I remember a year ago, in my second semester of college, when one of my Political Science professors told everyone in the class to close their eyes. She told us to picture our ideal president. After a minute or so, she asked us what we had seen. The small class agreed unanimously that our idyllic president was a tall man with broad shoulders; he had salt and pepper hair, and possessed a winning smile. After presenting our exhaustive list of characteristics, our professor asked a question to the class which changed my life. What color was our ideal President?
As the only African-American in the class I have to admit, in my mind, my president had been white, just like every other student had imagined him. After realizing this, I felt something was wrong, like I had made a huge mistake. Afterwards I walked back to my dorm with mixed emotions. Apart of me was shocked, and another part was deeply ashamed. Why hadn’t my president looked like my father, or my brothers? Why couldn’t my president look like me?
I have very little doubt in my mind that if you asked any minority college or high school student in America to describe to you what their model president looked like, at least ninety percent of them would have imagined a white man. This scares me. Our country is founded on the idea that any person can accomplish anything regardless of sex, race, or religion. If young minorities can not imagine a president that looks like them, that speaks like them that grew up in the same neighborhoods as them how can we ever expect there to be a non-white president?
I fast forward one year to the democratic caucus in Iowa. The night the voting took place, I shut my computer down at around seven o’clock. I went out to see some friends, but my radio was turned off, instead I drove in silence. When I got back home, I stayed away from the television. I didn’t want to hear anything about the caucus until all the results were in. To say I was nervous was something of an understatement, that night I went to bed unable to sleep. It felt like Christmas Eve. But instead of a bike or a new drum set, I was wishing for something much bigger.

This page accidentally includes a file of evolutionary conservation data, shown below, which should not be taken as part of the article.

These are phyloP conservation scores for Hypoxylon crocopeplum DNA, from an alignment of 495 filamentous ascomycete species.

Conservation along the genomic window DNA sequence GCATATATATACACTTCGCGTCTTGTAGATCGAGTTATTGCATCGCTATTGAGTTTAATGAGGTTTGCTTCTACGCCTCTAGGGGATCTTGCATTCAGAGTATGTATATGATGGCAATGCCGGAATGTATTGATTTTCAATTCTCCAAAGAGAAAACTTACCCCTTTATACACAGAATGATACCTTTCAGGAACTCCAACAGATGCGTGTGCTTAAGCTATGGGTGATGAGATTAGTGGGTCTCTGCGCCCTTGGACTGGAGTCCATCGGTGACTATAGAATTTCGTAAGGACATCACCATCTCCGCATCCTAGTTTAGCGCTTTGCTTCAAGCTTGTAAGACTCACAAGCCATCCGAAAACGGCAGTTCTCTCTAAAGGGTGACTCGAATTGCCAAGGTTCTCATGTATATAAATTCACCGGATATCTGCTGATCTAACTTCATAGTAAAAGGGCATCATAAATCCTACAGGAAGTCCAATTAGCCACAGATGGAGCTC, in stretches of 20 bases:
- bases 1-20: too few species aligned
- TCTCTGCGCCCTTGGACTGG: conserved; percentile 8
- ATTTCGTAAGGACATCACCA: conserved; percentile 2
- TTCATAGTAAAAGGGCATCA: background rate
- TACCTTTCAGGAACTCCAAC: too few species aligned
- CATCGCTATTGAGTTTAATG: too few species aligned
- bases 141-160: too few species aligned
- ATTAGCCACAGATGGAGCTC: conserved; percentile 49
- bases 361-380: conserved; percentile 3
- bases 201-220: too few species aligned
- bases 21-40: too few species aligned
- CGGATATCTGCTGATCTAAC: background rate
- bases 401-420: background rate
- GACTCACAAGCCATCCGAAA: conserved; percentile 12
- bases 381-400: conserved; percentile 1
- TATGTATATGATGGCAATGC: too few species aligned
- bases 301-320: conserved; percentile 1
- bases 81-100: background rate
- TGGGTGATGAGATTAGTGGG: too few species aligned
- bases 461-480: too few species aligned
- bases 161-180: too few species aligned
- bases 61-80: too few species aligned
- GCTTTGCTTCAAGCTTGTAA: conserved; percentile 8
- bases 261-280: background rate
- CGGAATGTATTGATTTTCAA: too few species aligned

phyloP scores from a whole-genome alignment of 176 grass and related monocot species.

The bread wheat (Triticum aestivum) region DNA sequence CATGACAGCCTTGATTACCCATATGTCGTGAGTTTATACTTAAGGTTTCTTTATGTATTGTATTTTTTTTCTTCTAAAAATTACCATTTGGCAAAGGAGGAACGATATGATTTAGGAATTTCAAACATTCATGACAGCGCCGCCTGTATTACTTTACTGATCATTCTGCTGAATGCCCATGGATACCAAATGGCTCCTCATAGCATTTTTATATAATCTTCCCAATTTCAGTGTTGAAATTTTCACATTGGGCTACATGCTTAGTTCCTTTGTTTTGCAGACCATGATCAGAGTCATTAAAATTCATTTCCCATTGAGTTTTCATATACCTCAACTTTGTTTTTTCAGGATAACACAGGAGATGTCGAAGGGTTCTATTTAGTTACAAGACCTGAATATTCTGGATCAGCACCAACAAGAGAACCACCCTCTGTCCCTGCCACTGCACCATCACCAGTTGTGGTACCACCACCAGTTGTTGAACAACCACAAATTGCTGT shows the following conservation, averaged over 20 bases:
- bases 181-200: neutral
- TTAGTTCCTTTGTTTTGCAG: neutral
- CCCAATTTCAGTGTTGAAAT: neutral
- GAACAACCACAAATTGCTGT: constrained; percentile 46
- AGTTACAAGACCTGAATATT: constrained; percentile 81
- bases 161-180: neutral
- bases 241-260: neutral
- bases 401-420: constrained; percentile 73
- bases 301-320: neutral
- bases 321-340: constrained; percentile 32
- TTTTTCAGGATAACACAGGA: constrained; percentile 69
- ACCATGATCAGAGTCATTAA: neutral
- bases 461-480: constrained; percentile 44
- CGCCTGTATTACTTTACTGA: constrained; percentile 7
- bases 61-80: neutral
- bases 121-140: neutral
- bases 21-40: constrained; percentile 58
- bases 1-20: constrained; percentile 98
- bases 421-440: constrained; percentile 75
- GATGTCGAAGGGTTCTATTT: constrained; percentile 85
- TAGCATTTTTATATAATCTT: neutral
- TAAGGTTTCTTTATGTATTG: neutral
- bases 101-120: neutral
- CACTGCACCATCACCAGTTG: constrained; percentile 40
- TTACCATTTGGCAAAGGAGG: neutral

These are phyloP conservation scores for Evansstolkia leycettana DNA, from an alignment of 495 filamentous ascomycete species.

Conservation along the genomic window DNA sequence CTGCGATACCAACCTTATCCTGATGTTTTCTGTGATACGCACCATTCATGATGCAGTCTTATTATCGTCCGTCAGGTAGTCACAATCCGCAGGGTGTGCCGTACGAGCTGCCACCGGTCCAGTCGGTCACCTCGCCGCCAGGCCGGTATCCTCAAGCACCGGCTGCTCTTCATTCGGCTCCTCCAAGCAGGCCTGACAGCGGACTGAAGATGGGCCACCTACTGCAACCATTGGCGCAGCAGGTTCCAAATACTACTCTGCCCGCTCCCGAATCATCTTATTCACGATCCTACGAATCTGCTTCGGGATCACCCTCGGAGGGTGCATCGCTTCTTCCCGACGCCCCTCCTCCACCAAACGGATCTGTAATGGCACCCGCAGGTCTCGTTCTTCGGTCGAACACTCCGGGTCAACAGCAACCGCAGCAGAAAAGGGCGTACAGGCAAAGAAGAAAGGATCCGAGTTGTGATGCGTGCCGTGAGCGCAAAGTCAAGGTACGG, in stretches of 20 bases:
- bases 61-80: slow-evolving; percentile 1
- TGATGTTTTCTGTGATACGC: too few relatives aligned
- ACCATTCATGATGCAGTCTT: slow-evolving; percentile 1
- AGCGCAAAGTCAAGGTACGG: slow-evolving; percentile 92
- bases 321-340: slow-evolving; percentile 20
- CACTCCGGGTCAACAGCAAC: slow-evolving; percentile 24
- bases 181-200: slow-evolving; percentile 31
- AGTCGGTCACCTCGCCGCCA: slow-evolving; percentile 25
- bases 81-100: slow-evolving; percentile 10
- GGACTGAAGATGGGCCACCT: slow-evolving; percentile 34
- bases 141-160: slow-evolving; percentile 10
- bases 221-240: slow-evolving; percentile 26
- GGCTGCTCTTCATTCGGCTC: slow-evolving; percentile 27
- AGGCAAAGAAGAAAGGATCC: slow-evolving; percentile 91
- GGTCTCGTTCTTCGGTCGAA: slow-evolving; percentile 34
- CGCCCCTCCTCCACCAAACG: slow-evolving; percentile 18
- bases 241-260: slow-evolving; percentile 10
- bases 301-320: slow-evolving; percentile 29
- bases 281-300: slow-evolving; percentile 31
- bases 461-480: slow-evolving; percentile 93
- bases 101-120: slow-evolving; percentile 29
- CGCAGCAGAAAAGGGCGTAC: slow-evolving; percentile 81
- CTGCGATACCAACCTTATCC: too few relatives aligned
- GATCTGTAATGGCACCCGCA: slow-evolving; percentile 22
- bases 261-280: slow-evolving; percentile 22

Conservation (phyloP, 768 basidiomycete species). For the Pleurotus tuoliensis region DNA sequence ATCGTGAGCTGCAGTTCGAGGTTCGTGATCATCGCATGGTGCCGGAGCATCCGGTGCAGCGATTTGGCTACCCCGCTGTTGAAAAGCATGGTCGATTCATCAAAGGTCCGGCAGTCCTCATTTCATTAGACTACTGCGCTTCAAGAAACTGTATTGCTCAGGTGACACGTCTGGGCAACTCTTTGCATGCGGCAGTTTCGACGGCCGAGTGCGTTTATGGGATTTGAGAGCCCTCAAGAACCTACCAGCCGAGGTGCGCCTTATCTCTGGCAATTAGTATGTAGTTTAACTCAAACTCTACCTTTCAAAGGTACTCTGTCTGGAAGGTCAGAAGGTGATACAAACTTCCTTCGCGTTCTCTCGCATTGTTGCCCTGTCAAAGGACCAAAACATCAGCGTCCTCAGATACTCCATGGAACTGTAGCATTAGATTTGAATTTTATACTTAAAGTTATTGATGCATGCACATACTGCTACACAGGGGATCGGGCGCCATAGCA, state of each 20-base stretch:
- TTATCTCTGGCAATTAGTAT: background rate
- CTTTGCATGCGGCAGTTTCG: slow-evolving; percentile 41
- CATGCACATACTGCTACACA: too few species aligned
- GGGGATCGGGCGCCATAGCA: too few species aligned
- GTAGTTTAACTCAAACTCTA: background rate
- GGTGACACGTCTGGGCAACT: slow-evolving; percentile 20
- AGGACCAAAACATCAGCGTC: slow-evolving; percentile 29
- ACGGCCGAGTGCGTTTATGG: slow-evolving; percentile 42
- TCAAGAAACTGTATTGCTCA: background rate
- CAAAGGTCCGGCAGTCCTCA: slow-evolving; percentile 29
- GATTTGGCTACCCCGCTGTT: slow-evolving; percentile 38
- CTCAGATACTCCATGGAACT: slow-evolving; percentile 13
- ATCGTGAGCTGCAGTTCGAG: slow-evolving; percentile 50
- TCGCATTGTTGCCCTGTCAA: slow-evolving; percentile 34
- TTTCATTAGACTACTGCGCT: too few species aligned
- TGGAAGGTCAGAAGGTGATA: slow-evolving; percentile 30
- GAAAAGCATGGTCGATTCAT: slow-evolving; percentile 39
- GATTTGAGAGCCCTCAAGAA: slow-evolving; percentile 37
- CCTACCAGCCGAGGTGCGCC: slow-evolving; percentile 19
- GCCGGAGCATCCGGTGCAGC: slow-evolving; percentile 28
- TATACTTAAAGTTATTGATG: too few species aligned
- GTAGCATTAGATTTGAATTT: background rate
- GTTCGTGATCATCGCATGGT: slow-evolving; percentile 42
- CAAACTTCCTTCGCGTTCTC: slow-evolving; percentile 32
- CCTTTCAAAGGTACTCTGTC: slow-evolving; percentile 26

The next day when I found out that Obama had pulled out a victory, I felt as if Iowa had voted for something larger then just one man. Iowa had voted for a sign of change, they had voted for a bright spot for young minorities. They had confirmed something that I had learned only a year ago. They confirmed that a president can be Black, or Asian, or Hispanic, just as much as our president can be white. I believe that Iowa is merely the tip of the iceberg. I believe that it is my right to close my eyes and picture a president that looks just like me.
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